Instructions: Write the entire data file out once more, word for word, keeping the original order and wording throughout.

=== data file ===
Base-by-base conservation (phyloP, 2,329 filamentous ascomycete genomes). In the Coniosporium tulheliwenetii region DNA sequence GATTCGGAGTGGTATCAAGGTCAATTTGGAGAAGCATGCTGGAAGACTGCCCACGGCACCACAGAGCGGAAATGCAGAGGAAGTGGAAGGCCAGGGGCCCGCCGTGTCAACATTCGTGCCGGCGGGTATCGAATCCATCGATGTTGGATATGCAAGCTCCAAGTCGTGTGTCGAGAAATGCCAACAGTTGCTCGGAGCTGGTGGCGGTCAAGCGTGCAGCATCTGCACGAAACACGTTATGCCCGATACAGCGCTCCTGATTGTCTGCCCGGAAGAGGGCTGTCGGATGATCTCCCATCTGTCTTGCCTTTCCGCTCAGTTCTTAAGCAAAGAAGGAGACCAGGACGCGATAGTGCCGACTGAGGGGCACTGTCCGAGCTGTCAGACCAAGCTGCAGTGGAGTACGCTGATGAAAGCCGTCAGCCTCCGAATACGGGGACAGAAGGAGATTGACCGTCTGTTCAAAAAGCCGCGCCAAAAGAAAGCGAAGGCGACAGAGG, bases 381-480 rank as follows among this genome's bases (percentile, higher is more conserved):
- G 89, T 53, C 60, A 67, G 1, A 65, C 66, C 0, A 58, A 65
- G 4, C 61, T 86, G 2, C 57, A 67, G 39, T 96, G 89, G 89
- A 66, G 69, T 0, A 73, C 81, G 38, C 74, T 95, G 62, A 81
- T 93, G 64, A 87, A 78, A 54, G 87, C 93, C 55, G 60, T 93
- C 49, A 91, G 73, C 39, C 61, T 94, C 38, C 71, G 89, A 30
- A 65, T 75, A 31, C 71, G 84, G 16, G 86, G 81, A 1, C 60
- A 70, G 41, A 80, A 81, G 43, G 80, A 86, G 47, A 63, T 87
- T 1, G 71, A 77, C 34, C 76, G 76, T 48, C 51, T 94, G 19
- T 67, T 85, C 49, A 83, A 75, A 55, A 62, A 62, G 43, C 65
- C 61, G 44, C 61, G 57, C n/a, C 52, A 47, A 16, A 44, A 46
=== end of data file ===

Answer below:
Base-by-base conservation (phyloP, 2,329 filamentous ascomycete genomes). In the Coniosporium tulheliwenetii region DNA sequence GATTCGGAGTGGTATCAAGGTCAATTTGGAGAAGCATGCTGGAAGACTGCCCACGGCACCACAGAGCGGAAATGCAGAGGAAGTGGAAGGCCAGGGGCCCGCCGTGTCAACATTCGTGCCGGCGGGTATCGAATCCATCGATGTTGGATATGCAAGCTCCAAGTCGTGTGTCGAGAAATGCCAACAGTTGCTCGGAGCTGGTGGCGGTCAAGCGTGCAGCATCTGCACGAAACACGTTATGCCCGATACAGCGCTCCTGATTGTCTGCCCGGAAGAGGGCTGTCGGATGATCTCCCATCTGTCTTGCCTTTCCGCTCAGTTCTTAAGCAAAGAAGGAGACCAGGACGCGATAGTGCCGACTGAGGGGCACTGTCCGAGCTGTCAGACCAAGCTGCAGTGGAGTACGCTGATGAAAGCCGTCAGCCTCCGAATACGGGGACAGAAGGAGATTGACCGTCTGTTCAAAAAGCCGCGCCAAAAGAAAGCGAAGGCGACAGAGG, bases 381-480 rank as follows among this genome's bases (percentile, higher is more conserved):
- G 89, T 53, C 60, A 67, G 1, A 65, C 66, C 0, A 58, A 65
- G 4, C 61, T 86, G 2, C 57, A 67, G 39, T 96, G 89, G 89
- A 66, G 69, T 0, A 73, C 81, G 38, C 74, T 95, G 62, A 81
- T 93, G 64, A 87, A 78, A 54, G 87, C 93, C 55, G 60, T 93
- C 49, A 91, G 73, C 39, C 61, T 94, C 38, C 71, G 89, A 30
- A 65, T 75, A 31, C 71, G 84, G 16, G 86, G 81, A 1, C 60
- A 70, G 41, A 80, A 81, G 43, G 80, A 86, G 47, A 63, T 87
- T 1, G 71, A 77, C 34, C 76, G 76, T 48, C 51, T 94, G 19
- T 67, T 85, C 49, A 83, A 75, A 55, A 62, A 62, G 43, C 65
- C 61, G 44, C 61, G 57, C n/a, C 52, A 47, A 16, A 44, A 46